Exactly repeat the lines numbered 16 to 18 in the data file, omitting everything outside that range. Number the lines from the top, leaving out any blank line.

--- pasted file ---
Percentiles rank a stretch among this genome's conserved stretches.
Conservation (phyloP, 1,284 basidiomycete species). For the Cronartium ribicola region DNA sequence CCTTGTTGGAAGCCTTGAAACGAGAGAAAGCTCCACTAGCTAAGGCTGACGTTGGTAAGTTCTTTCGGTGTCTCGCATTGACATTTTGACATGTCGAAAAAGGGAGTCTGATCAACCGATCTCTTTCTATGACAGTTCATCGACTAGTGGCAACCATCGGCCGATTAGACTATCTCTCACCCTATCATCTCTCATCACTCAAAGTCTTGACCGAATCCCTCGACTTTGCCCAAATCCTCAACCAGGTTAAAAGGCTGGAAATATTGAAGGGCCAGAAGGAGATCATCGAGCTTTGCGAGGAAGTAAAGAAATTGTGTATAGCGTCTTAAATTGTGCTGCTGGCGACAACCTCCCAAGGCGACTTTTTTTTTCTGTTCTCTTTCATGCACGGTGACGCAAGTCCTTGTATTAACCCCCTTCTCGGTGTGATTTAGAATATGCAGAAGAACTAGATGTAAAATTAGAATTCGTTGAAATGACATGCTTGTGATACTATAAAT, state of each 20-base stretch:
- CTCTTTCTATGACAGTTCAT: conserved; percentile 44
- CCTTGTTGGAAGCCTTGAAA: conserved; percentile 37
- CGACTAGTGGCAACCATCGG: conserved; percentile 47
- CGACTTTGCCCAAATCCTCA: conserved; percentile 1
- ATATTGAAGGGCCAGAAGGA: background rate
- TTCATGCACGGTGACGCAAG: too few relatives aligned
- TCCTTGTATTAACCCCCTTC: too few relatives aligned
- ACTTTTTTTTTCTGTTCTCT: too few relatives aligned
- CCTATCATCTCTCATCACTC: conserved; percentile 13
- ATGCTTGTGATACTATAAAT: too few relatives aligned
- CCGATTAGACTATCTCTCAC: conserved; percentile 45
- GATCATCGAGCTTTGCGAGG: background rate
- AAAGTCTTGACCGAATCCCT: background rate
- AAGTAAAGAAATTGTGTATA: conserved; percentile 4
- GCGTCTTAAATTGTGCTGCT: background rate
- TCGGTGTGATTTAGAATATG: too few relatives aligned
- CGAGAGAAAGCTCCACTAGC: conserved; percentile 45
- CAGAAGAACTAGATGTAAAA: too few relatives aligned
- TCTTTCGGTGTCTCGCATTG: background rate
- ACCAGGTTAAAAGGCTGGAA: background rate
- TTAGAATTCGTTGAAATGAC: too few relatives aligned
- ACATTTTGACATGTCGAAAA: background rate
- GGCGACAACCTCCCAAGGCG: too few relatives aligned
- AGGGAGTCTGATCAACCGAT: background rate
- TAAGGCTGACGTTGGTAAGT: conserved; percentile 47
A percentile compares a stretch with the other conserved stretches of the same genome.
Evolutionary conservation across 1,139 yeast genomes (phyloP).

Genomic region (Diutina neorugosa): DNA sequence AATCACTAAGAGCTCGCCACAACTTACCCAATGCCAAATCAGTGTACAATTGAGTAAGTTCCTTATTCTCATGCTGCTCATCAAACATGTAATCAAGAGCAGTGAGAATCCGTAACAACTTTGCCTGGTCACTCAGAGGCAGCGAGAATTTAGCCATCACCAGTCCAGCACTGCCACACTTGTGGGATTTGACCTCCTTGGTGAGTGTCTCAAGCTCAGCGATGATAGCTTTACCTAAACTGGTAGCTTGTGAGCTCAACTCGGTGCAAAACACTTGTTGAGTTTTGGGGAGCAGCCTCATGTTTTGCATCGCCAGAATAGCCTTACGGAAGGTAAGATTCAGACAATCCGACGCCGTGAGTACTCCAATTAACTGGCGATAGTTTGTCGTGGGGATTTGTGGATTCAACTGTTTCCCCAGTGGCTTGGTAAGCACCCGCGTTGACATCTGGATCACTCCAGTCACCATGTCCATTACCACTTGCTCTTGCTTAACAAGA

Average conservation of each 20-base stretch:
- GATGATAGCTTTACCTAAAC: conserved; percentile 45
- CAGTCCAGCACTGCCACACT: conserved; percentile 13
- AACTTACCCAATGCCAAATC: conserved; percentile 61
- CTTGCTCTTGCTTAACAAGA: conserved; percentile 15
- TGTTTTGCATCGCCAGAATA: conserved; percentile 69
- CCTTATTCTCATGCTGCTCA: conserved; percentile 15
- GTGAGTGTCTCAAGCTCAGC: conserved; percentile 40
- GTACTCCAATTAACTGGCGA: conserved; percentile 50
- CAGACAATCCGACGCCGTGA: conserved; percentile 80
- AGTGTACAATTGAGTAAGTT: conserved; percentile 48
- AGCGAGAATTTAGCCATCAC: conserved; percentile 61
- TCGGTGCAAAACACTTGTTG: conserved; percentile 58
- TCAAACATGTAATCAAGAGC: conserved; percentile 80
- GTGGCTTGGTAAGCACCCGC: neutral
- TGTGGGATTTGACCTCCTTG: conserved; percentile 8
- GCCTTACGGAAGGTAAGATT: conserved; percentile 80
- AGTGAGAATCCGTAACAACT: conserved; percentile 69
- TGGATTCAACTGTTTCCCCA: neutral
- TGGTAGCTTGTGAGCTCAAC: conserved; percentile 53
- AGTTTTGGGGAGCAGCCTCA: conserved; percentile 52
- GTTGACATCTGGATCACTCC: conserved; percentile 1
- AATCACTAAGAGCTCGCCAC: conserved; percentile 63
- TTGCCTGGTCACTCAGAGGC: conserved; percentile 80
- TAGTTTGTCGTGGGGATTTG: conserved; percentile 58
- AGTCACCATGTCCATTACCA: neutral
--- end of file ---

- AAGTAAAGAAATTGTGTATA: conserved; percentile 4
- GCGTCTTAAATTGTGCTGCT: background rate
- TCGGTGTGATTTAGAATATG: too few relatives aligned